electricians

I have an old rewirable fuse type comsumer unit that i would like to replace Is this expensive? Have been told that to replace my rewirable fuse system with circuit breakers or MCB's is a really easy job and that i could do it myself...
any suggestions???
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gastec

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gastec wrote:

Are you perchance in the UK? I've seen rewirable fuses in use over there.
I've heard about rewirable fuse panels being used in homes in the USA, but in some 50 years of fooling around with stuff, I've never actually seen any in use, just some old photos of them.
I have seen cartridge fuses with replaceable links, but these were for "industrial strength" applications.
In any case, replacing a fuse box with a breaker panel isn't exactly rocket science, providing the existing wiring insulation is in good shape and doesn't start falling apart when you have to bend and twist wires to get them out of the old box and into the new. The challenges are likely to be more mechanical that electrical, i.e. will all the existing wires be long enough to get to where they have to when you change boxes, and if not, how best to rectify that situation.
Depending on where you are, codes and inspection requirement may be factors limiting your being able to legally do the job yourself. Don't approach this project blindly. If you were experienced you wouldn't be asking the question here, so get someone who knows what he's about to to look over your shoulder.
HTH,
Jeff
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Jeffry Wisnia

(W1BSV + Brass Rat \'57 EE)
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If you have to ask then its not DIY
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Only a few people are born into the world knowing it all or thinking they know it all. We learn by asking and by doing. Have you never asked how to do something or do you hire everything out rather than ask questions?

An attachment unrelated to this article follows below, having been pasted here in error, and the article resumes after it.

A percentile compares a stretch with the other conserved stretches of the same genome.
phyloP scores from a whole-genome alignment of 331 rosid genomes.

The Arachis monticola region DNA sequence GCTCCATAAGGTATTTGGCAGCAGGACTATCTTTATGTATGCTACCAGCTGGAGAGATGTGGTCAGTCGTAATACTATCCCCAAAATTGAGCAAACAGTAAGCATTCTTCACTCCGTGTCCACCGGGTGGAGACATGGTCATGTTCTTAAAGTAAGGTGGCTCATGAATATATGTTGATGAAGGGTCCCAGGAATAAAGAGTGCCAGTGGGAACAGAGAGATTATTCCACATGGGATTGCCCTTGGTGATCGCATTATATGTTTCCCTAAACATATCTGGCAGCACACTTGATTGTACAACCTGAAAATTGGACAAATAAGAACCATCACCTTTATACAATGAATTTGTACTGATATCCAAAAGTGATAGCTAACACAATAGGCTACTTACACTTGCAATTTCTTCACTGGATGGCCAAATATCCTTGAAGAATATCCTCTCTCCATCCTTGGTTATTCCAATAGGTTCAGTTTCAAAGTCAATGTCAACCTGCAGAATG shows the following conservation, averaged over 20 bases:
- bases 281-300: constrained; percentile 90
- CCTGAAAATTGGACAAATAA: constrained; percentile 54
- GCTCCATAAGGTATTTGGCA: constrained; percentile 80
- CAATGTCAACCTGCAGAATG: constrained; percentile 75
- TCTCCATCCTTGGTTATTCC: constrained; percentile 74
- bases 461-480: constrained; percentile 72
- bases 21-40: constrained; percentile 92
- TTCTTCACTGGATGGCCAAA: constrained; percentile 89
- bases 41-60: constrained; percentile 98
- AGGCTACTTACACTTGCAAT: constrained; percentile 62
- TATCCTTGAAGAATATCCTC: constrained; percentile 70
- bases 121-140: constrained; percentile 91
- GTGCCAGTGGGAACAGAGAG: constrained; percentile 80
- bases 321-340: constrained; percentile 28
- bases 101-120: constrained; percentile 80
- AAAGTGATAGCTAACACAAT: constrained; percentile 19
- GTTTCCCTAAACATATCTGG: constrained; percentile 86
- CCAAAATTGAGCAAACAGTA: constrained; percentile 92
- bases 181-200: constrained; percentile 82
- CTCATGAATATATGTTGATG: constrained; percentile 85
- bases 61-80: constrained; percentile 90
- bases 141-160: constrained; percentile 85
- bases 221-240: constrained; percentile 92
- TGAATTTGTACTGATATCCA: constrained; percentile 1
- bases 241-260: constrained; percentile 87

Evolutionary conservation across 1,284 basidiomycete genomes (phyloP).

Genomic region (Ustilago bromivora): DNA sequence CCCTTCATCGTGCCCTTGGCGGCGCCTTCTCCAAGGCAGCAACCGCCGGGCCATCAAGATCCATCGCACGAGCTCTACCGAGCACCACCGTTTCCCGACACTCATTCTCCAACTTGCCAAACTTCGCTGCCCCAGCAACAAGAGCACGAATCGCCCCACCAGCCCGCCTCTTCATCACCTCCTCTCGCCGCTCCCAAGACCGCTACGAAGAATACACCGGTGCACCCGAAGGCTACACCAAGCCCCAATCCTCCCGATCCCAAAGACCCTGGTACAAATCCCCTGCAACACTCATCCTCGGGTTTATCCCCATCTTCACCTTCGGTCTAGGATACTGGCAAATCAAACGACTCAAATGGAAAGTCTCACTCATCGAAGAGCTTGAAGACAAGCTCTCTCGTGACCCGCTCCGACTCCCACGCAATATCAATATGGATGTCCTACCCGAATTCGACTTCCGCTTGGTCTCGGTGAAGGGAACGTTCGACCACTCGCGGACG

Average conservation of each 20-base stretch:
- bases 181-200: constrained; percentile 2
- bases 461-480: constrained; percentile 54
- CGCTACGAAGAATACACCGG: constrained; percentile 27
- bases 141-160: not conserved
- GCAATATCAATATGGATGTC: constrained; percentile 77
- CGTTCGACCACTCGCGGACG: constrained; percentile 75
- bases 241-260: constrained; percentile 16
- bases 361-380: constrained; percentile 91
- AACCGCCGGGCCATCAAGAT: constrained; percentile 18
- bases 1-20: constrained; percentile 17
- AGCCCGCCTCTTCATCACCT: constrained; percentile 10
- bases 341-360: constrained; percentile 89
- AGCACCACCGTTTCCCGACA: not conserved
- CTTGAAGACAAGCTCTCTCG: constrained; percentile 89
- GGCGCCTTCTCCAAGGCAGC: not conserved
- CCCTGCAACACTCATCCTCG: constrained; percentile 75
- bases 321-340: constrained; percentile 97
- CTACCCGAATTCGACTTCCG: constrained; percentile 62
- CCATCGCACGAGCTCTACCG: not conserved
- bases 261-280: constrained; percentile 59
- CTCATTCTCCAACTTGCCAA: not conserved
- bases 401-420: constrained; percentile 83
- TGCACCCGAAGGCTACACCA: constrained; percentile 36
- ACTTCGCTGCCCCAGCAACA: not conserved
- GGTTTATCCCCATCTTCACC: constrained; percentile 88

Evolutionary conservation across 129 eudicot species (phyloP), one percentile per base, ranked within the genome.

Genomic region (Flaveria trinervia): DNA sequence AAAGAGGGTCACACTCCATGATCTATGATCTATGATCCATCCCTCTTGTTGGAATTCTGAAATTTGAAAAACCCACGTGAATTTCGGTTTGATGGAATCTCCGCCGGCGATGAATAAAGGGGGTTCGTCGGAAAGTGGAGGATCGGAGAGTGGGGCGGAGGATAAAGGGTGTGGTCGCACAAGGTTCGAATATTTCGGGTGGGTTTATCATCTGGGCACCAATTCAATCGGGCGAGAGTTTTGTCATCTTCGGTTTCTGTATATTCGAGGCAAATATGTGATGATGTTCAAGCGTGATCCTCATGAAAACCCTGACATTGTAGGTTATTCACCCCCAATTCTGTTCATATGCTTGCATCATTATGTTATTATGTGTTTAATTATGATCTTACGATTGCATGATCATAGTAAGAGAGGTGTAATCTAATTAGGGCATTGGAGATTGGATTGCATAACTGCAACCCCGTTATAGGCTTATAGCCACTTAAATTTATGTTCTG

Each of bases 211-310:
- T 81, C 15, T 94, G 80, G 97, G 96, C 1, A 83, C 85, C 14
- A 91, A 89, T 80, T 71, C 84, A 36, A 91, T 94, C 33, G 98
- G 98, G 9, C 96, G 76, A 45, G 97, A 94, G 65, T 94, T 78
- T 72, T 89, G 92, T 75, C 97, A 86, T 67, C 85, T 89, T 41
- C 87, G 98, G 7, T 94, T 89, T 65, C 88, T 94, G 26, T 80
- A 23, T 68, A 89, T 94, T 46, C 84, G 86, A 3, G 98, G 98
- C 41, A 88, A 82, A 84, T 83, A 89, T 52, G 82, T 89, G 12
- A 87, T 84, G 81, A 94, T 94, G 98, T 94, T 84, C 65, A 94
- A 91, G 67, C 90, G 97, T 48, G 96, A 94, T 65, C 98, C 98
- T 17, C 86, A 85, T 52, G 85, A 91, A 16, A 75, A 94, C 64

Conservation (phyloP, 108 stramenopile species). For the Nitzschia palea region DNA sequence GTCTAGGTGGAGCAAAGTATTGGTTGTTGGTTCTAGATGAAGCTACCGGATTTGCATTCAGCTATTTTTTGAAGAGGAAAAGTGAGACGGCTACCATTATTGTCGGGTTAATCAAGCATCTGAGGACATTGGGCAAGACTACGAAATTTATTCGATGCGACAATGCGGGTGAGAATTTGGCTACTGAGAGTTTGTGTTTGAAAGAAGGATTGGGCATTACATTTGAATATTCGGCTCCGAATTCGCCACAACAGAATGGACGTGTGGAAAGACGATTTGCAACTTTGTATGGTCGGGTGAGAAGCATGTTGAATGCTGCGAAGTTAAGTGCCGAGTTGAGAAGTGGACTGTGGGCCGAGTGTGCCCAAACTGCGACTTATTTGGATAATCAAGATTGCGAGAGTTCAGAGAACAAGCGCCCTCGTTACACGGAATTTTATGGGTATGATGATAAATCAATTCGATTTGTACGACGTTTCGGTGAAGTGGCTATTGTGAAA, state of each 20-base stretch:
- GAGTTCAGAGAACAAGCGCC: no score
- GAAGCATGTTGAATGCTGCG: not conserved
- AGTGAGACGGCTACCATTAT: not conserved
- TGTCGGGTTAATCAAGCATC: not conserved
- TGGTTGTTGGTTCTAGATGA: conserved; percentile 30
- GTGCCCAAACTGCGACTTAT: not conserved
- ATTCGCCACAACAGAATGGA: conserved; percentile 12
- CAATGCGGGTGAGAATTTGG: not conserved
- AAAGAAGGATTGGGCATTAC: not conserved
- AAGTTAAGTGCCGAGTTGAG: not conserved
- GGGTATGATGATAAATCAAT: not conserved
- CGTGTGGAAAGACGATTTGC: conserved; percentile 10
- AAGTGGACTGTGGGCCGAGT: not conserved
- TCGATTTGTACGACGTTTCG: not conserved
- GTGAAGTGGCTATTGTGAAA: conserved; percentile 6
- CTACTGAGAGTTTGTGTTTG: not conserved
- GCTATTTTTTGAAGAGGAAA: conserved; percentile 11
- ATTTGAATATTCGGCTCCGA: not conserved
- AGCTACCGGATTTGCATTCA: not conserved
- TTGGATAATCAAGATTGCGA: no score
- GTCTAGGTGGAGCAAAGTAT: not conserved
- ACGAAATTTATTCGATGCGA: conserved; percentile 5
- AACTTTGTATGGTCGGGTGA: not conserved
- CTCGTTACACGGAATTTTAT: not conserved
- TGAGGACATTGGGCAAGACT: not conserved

Bob
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says...

I have to agree with the other two posters, if you have to ask then you might be better off getting someone with experience to do the job for you.
I'd also add that if you change panels you also need to bring the new panel up to current electrical codes. I changed my own panel and had to bring grounding up to current code. The old panel used on the nearest cold water pipe for a ground and didn't jumper across the meter. I had to run a ground wire to the pipe where it entered the house, add the jumper around the meter, and add an 8 foot ground rod outside to meet current code.
Once done you will also need to have your work inspected. Before starting any work check with your local codes enforcement office. In some areas you may have to have a licensed electrician to do the work.
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Nothing wrong with DIY. Read, ask, learn. If it's wrong the inspector will tell you what must be corrected. When the inspector approves the job, you'll have the satisfaction of knowing you did the job right. Many times the pro's don't bother with permits and many times the job isn't done correctly. Depends who you hire. A licensed electrician isn't necessarily an automatic pro job. Sometimes it is. Hiring a contractor is like playing the roulette tables in Vegas.
Bob
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gastec wrote:

If you haven't already, post to this group:
UK.D-I-Y
Jim
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Thanks folks
I will get in a licenced sparky to do the work..
Yes im in the uk
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gastec

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